Jo tumhaari tez aur dheere bolne ne skill ko
poetic sound karvaane lag gaya hai,
Aur ise tum poetry kehne lag gaye ho,
Toh ho sakta hai tum galat ho.

Kyunki tez aur dheere toh mere PT sir bhi mujhe bhaga lete the.

Agar Delhi yaa Mumbai kaa koi sexy cafe background mein lekar,
Aur haath mein mike ke saath dp khichwaakar tumhe likes mil rahe hain,
Aur ise tum poetry kehne lag gaye ho,
Toh ho sakta hai tum galat ho.

Kyunki likes toh sirf pout aur top shot se bhi mil jaate hain.

Aur agar tum raat ko baat se,
Aur time ko mime se rhyme karne lag gaye ho,
Aur isse tum poetry kehne lag gaye ho
Toh ho sakta hai tum galat ho

Kyunki rhyme toh main bachpan mein “Roses and Red sky is blue, Oh dear Reema I love you” bolkar main bhi kar leta tha.

Agar agar tumne poetry ki naam par
Sirf ‘The road not taken’ pada hai
Aur tab bhi tum apni likhne ko poetry kehne lag Gaye ho,
Toh ho sakta hai tum galat ho,

Kyunki sirf ‘The road not taken’ padne waala poet poet nahi,
School kaa student hai.

Aur agar tum India aur Pakistan mein Aman aur Shaanti ke topic par poetry likhte ho,
Aur ise tum poetry kehne lag Gaye ho,
Toh ho sakta hai tum galat ho,

Kyunki tum galat nahi tum chaalu ho.
Kyunki tumhe pata hai dono taraf se likes milenge aur India aur Pakistan mein ghanta koi aman Shaanti nahi hone waali.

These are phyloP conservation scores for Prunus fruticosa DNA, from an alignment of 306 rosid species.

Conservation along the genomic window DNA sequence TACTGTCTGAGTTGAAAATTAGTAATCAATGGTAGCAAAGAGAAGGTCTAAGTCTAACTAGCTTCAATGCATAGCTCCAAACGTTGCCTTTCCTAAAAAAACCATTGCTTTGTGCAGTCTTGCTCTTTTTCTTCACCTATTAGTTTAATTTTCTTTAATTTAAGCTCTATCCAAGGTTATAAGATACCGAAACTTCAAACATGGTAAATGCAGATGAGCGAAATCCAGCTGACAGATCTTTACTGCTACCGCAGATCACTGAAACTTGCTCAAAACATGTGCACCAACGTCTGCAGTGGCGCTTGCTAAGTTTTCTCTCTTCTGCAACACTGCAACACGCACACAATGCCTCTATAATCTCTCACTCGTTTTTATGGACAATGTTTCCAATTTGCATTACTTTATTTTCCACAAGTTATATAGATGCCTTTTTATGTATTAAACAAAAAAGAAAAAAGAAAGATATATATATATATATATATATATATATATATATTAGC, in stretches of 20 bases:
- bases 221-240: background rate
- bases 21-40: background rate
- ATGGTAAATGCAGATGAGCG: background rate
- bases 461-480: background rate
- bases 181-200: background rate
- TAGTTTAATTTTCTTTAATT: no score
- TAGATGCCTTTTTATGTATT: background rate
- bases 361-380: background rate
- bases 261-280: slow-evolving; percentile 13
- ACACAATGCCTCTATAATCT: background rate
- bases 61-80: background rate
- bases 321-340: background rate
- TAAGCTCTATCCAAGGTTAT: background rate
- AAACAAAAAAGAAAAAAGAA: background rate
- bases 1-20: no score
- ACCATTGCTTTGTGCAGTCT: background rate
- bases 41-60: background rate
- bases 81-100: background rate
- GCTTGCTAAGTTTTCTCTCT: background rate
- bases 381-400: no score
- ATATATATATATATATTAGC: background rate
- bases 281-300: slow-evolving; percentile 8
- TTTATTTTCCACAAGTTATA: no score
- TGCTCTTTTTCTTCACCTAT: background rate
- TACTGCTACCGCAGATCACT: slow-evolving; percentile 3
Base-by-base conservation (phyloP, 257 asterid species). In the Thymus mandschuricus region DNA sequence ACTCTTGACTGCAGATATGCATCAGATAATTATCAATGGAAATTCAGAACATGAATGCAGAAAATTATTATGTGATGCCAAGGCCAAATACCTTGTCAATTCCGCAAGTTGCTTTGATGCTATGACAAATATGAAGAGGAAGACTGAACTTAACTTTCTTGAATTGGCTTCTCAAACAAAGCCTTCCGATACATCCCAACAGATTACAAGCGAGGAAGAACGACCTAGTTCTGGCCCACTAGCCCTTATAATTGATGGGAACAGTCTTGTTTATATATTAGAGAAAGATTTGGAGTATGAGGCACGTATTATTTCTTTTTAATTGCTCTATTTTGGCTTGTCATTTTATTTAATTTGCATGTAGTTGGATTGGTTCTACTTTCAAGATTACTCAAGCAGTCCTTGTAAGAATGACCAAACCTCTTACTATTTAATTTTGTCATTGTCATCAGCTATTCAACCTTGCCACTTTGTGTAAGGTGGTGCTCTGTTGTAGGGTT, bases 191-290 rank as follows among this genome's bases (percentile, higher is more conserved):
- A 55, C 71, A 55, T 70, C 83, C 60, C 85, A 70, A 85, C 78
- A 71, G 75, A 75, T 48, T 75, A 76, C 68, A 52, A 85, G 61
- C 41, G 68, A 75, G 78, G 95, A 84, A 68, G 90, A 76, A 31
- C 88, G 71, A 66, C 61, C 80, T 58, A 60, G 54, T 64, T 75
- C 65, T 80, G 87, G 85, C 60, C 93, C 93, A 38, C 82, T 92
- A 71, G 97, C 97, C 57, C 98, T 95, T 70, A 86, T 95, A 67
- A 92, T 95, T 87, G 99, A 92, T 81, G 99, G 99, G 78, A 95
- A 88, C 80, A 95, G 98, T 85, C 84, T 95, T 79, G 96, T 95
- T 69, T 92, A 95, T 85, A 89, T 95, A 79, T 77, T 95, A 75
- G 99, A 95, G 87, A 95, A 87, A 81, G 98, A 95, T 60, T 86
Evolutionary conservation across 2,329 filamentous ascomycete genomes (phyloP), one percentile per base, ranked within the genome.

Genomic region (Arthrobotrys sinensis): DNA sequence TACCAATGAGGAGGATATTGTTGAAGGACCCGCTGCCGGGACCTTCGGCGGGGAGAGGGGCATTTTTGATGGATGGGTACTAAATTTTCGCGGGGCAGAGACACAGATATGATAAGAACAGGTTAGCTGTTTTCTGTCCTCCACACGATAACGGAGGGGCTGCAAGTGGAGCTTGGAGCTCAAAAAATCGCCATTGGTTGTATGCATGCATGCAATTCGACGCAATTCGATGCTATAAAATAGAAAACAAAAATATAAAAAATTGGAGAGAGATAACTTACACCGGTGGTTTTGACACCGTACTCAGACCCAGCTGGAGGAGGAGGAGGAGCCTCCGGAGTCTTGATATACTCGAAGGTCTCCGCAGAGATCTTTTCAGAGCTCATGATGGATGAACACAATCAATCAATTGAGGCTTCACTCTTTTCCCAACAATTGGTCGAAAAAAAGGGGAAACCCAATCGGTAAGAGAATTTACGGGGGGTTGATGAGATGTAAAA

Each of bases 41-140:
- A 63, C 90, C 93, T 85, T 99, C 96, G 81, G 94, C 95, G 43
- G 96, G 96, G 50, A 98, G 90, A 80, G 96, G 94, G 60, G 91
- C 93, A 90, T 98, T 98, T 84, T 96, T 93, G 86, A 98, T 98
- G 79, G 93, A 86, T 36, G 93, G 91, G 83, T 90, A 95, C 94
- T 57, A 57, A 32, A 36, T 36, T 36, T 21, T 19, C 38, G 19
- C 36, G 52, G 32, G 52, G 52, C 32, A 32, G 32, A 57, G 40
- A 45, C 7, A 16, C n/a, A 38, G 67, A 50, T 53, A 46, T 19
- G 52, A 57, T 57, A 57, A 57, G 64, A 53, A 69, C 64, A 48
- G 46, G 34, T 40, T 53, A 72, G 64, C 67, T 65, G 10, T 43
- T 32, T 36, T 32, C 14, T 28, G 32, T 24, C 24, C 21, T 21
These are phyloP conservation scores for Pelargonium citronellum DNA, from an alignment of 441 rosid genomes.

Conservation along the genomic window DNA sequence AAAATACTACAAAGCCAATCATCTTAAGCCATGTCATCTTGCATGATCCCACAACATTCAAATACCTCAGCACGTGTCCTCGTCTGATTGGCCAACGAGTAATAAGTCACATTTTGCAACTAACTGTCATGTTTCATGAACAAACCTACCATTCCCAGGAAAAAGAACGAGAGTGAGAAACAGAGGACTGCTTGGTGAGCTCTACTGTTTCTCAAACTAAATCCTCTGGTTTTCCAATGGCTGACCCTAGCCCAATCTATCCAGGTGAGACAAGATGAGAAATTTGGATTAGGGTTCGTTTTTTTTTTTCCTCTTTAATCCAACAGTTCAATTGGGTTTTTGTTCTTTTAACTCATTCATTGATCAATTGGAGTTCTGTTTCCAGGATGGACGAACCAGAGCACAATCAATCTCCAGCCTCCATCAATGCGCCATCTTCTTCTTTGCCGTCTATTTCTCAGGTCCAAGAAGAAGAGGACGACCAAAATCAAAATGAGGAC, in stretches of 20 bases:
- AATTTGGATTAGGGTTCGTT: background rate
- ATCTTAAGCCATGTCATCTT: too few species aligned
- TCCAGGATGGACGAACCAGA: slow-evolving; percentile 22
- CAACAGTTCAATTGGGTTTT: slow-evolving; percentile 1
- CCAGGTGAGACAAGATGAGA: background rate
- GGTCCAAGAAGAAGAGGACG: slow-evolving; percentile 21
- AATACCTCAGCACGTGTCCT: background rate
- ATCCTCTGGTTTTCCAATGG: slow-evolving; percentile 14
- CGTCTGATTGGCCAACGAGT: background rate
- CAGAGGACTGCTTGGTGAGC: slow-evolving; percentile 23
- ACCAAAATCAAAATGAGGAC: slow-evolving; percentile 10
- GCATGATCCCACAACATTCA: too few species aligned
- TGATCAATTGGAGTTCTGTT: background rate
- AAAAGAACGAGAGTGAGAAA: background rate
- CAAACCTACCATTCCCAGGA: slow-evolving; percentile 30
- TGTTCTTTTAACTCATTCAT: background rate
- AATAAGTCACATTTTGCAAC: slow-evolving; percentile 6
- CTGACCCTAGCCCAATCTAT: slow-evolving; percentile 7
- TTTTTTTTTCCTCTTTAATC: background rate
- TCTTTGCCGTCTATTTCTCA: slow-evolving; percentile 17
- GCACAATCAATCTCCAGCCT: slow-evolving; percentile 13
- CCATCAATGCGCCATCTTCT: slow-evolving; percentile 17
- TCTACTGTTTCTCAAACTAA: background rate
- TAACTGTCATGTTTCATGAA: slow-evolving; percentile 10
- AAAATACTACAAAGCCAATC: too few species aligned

Aur agar tumhaari ghatiya rhyming par snapping kaa clapping aane lag gayi hai,
Aur isse tum poetry bolne lag gaye ho,
Toh ho sakta hai tum galat ho,

Kyunki bhookon ko khaana
Aur first time listeners ko kaisa bhi content pasand aa jaata hai

Par agar tumhaari videos viral hone lag gayi hai,
Agar tumhaari castism, racism sexism ki daaru par baatein hone waali discussions logon ko stage par bhaane lag gayi hain.
Aur agar tumhaari mike waali DP par tumhaare tinder ke matches bad gaye hain,
Toh is skill ko pakad lo jakkad lo gale lagaalo,
Kyunki haan, haan, haan yahi poetry hai!

Aur iss chutiyaape ko logon ko poetry samjhaane mein zindagi kaa kaafi lamba hissa nikal jaata hai

Note: This poem was just for laughs, hope this made you smile. I love all you lovely writers/poets 🙂

Happy birthday, dear 25 year old me

Happy birthday, dear 25 year old me. I like 25.

I like 25 because it’s kind of young, and it’s kind of old. I like 25 for it makes me realize that one-third of my life is over, for it makes me realize that life actually is too short, for that Kal Ho Naa Ho songs never made more sense than how much it does today.